NASH also objects to CMS’s decision to exclude wage data from eight hospitals located in the “northern” region of a single state because the wages these providers pay are noticeably higher than the wages paid by other hospitals in the area.  In this case, one entity owns multiple hospitals and negotiates common wages with its workforce throughout the region in which its hospitals are located.  CMS has expressed concern that these common wages are not representative of the wages hospitals need to pay in the areas in question.

CMS asserts that it does not believe these wages “accurately reflect the economic conditions in their respective labor market areas during the FY 2016 cost reporting period.”  NASH believes this conclusion misses the point:  The actual wages paid in a region are not a proxy meant to reflect economic conditions.  They are the economic conditions that the wage index is meant to reflect.  In this situation, a hospital or hospitals in a region paying higher wages forces other hospitals in that region to increase their wages to compete for staff.  It is these local market conditions, and not Medicare fee-for-service payments, that dictate the wages paid to hospital staff.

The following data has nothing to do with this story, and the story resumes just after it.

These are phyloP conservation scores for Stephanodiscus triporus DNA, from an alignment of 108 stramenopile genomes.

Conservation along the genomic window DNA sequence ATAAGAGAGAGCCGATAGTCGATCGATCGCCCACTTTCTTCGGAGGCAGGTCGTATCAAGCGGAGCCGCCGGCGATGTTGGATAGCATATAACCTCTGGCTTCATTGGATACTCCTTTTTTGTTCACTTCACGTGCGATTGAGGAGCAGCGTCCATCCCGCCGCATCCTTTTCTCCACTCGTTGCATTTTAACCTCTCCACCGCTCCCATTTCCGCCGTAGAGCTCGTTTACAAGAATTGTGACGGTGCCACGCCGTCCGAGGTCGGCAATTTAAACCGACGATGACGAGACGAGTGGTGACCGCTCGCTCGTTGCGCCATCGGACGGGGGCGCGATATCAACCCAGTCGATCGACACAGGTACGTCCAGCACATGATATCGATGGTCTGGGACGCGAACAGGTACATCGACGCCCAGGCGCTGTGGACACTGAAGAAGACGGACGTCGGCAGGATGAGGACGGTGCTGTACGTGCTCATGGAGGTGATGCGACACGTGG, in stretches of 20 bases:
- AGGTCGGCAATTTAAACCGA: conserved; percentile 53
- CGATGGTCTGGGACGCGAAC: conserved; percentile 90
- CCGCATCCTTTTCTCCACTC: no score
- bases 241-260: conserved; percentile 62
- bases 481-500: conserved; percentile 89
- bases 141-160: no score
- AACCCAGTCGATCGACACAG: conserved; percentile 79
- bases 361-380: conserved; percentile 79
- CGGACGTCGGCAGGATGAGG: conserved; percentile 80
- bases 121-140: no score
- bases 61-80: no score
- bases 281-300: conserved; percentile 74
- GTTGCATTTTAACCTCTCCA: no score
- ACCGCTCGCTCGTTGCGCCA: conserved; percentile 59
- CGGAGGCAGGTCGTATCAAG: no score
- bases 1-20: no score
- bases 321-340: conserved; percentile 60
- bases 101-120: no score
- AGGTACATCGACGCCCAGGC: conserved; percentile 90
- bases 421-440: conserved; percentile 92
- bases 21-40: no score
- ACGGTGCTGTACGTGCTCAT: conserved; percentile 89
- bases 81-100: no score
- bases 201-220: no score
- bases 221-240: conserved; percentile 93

NASH objects to CMS’s proposal to eliminate wage data that it acknowledges to be legitimate.  Doing so for these particular hospitals for the reasons articulated in the proposed rule would set a dangerous precedent for the future elimination of other unquestionably legitimate wage data.  We believe this is a step CMS should not take and urge the agency to restore the wage data of the excluded hospitals to the calculation of the average wages in the wage index areas in which they are being paid.

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See NASH’s entire response to the proposed Medicare regulation here.